EU lowers its goals for Belarus

On 12 October, the European Union announced the suspension of its sanctions against Belarus for four months. The decision must be formally approved, but will probably come into force in November. The suspension applies to sanctions introduced against persons responsible for the repression and falsification of the presidential elections in 2010, as well as economic entities deemed to be supporting the undemocratic regime. Sanctions will be maintained against persons suspected of involvement in the disappearance of political opponents in 1999-2000, as will the embargo on arms trading. The EU also announced further steps to ease its policy towards Minsk, primarily opening Belarus’s access to EU funding programmes (the European Investment Bank and the EBRD) and financial markets in the EU, and in addition, to other cooperation programmes mainly available within the framework of the Eastern Partnership.



  • Representatives of the EU have explained the decision to ease the sanctions in terms of an improvement – as they see it – in the human rights situation in Belarus, including the easing of repression, the release of political prisoners and the peaceful conduct of the presidential election. Another argument for resuming dialogue with Minsk is the attempt to strengthen Minsk’s independence in its relations with Russia, as well as support to maintain the country’s economic stability. When assessing the internal situation in Belarus, it must be taken into account that the opposition and civil society structures have been completely crushed and marginalised as a result of the repression over recent years. As a result, during the presidential election in October, the authorities did not have to use force. However, they may return to it at any time by using the repressive legal system and the well-developed institutions of force.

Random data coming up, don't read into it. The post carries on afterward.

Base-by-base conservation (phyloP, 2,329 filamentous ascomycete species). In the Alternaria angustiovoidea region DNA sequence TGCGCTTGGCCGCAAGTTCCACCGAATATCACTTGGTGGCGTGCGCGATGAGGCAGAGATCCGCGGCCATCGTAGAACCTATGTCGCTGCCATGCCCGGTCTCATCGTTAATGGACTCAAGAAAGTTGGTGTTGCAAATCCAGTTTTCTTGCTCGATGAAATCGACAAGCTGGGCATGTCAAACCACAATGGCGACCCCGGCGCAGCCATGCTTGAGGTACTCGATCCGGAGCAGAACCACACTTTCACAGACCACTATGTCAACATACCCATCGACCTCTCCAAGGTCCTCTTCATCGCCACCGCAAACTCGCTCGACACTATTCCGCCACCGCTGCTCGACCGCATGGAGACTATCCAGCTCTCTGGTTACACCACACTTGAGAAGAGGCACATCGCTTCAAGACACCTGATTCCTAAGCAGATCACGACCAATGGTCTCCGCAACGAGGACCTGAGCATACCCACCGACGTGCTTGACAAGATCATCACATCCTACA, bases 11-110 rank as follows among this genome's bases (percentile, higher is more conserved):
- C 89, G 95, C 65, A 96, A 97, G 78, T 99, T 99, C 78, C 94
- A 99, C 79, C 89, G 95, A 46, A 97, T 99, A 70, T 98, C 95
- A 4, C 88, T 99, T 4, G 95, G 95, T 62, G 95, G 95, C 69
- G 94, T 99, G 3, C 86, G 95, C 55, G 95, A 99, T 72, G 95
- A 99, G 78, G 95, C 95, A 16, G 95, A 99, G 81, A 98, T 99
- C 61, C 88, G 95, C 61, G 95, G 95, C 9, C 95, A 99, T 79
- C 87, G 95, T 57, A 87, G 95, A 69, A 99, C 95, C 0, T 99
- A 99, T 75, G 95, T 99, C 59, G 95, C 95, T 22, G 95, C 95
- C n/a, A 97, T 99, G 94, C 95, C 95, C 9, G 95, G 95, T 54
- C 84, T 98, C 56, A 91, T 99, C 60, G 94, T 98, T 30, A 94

• This easing of EU policy has not been secured by any specific political (apart from not escalating repression) or economic demands. This means a significant reduction in the goals of the EU’s policy towards Minsk, which was previously assumed to be bringing about political and economic liberalisation. The EU, which has neither the political will nor the instruments to pursue an active policy towards Minsk, has de facto accepted the political regime there. This is mainly due to the lack of interest in Belarus in most member states (apart from the business interests of a few countries). Brussels would prefer to end the conflict with Minsk, in order to maintain stability in the immediate vicinity and look for the benefits to be obtained from limited business cooperation.
  • From the standpoint of the Belarusian authorities, gaining access to foreign sources of funding (international support programmes and financial markets) is crucial, due to the country’s ongoing economic crisis (GDP has fallen 3.7% in the period from January-September 2015) and the absence of growth factors in Belarus’s economy (the economic slowdown in Russia, the low price of petroleum products on the markets, etc.). This latest move is also beneficial for Russia because it will reduce the costs of maintaining the unreformed economy of Belarus, where Russia still has the dominant political influence. However, the possible lifting of EU sanctions (which is likely in late February 2016) will not change the political and economic system in Belarus, which is uninterested in implementing even limited reforms.